Alpha6 Methodology
Alpha6 is a methodology and process that has been developed and honed over 20 years to create optimal rosters that both meet the requirements of the business and the written and unwritten rules around staff working times. But most importantly it also includes the human factor in guiding the process from each step forward. Alpha6 done manually is not pain free; it requires training, skill and collaboration from other team members.

Alpha1: Demand to Requirements
The start of the process is to identify the demand levels and translate them into requirements. Demand are the activities that need to be completed over a week broken down by between 15 and 60-minute intervals. The activity could be building a widget or packing etc. The important element is when these activities need to start (e.g. when the shipment arrives) and be completed by.

From this Raw business level view of demand, you can with knowledge of the duration each activity takes, and quantity translate these into a requirements grid. Again, this is by 15 to 60-minute intervals over each day for a week. You know have a set of requirements of how many staff you need by each 15-60 segment of the day and week.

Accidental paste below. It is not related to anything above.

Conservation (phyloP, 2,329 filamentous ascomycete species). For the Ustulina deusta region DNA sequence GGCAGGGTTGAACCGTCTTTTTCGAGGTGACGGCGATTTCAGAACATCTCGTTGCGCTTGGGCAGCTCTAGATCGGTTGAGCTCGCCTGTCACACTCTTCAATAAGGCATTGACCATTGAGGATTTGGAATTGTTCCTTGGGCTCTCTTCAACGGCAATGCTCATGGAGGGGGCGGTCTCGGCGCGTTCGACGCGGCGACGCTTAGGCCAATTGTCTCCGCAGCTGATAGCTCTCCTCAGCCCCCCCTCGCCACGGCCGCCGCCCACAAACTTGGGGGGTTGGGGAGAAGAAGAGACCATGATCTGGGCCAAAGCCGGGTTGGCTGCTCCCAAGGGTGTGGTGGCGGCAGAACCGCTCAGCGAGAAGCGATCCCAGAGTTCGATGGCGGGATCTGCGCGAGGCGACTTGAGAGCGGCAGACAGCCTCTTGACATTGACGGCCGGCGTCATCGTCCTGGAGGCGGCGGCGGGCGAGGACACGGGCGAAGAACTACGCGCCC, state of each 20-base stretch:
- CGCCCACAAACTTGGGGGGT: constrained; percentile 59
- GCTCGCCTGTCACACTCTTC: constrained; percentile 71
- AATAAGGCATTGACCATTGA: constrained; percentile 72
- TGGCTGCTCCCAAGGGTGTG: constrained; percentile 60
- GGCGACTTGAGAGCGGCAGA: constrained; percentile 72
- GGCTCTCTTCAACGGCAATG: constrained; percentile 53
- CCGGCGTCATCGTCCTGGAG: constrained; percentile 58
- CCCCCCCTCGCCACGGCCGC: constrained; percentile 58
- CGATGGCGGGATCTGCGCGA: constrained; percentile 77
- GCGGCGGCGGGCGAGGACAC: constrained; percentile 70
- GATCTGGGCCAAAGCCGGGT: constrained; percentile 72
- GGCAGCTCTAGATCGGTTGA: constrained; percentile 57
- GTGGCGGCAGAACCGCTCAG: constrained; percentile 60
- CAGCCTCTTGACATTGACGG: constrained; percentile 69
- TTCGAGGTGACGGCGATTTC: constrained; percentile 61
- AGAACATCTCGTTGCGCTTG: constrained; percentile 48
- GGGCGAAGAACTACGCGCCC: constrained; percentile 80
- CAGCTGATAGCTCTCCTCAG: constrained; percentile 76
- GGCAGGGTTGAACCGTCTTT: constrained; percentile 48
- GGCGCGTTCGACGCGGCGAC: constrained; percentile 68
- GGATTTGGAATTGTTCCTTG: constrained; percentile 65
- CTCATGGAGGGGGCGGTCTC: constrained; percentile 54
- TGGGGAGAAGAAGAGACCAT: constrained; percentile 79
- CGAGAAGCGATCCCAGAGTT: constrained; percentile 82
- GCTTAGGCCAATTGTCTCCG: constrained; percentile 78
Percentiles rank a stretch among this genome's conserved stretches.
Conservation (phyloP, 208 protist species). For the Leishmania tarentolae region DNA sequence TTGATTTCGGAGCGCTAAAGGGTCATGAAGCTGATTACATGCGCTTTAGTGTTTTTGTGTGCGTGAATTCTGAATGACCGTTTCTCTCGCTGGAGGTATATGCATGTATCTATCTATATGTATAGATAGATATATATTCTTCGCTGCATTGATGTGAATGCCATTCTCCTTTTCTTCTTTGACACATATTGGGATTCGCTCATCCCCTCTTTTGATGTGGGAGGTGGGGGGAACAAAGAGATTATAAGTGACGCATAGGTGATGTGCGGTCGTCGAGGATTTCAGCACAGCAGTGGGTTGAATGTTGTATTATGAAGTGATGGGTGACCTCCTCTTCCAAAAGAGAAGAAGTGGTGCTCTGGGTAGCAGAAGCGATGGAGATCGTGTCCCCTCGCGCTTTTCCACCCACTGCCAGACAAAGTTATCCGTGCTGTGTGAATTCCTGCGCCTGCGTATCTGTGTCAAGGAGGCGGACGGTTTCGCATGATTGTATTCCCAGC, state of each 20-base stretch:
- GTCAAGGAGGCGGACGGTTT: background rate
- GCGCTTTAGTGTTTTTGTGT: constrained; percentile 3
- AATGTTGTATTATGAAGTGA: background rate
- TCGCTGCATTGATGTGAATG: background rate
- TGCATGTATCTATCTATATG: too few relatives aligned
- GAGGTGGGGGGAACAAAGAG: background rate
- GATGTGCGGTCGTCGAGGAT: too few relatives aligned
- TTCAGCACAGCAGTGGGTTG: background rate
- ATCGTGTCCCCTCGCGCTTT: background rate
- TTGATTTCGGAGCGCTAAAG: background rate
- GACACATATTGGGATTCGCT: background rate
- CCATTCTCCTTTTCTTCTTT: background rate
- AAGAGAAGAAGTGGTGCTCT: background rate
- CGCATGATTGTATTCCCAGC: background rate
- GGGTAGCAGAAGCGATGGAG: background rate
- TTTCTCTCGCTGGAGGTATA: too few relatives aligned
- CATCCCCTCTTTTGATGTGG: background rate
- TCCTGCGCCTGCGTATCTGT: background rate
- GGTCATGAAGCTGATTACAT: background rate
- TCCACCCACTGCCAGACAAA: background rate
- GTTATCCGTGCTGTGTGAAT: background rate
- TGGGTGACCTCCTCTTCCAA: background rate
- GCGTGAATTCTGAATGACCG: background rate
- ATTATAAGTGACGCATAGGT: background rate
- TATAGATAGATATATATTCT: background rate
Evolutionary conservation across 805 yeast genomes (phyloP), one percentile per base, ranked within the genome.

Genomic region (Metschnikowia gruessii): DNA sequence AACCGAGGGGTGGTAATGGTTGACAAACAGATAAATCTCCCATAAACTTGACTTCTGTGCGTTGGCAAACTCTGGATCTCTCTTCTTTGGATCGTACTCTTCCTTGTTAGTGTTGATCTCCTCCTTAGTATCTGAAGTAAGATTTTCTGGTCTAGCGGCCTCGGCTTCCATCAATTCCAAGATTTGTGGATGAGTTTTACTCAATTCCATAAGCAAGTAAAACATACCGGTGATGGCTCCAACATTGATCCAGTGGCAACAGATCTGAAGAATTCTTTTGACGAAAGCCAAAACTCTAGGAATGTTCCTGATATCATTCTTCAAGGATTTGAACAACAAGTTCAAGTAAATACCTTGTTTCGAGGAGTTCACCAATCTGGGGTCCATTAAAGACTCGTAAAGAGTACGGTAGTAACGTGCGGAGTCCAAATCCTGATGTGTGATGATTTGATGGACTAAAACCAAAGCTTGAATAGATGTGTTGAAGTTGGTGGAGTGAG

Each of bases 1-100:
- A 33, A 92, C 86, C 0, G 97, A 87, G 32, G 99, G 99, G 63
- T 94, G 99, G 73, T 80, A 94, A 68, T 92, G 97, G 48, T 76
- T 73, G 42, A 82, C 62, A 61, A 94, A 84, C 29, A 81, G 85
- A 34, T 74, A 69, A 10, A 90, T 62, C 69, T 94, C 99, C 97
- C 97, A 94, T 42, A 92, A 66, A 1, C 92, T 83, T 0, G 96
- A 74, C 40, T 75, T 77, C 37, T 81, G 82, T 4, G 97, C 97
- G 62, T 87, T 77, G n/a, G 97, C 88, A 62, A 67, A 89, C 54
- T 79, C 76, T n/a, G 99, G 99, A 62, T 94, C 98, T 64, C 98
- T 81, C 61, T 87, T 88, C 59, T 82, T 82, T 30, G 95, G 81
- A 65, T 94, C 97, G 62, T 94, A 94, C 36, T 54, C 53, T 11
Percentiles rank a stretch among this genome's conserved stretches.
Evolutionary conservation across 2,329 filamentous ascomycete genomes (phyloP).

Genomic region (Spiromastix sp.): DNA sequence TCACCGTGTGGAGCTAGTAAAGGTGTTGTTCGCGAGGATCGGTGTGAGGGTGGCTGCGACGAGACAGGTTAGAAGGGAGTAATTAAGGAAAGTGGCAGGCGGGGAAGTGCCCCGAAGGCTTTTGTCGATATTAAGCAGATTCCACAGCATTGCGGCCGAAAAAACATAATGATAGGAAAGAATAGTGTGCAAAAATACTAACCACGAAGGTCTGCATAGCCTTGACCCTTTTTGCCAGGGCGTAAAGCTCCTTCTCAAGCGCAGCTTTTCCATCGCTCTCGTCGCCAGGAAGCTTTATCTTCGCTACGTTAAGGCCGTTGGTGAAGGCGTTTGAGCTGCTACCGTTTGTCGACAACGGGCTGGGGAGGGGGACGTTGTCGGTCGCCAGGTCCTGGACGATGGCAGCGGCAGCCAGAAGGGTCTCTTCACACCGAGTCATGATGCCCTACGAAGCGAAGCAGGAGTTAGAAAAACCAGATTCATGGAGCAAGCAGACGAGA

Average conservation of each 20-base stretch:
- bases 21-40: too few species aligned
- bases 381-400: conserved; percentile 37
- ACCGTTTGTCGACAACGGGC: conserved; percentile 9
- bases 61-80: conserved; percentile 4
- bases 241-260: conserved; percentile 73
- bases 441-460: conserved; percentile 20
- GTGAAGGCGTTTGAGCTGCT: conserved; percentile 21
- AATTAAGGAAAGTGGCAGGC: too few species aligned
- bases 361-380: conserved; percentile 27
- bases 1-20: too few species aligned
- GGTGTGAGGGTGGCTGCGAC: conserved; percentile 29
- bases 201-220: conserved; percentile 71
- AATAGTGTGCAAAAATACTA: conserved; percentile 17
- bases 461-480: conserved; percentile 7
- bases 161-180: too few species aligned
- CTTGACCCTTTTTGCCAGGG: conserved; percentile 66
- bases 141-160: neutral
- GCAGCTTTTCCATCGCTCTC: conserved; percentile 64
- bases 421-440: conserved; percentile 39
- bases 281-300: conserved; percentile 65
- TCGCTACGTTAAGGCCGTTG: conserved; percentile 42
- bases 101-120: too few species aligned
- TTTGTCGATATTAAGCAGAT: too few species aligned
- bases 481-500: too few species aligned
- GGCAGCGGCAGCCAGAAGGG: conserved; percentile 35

However, there is an immediate sense check to do on the requirements grid. Staff do not come into work for just 15 minutes so we need to look at how sensible the requirements and apply some annealing – softening of the requirements.

So, for example, your faithful transposing of demand into requirements (say by 15 minutes) may show as follows: 8:15 = 5, 8:30 = 1, 8:45 = 5 – you will not be sending 4 people home at 8:30 so amending the requirements to 8:15 = 4, 8:30 = 4, 8:45 = 4 will iron out the undoable without impacting significantly either on cost or productivity

Alpha2: Constraints
Understanding and documenting the constraints will save you huge amount of time.
These include the contracted hours of staff, their holiday entitlement, average time off work due to training or sickness, the minimum and maximum shift lengths that have been agreed internally, the number of shifts that can be worked in a row, the minimum and maximum off duty days that can be used.  There may also be rules around how many nights can be worked in a row that is different from how many earlies or days.

Alpha3: Shifts and Requirements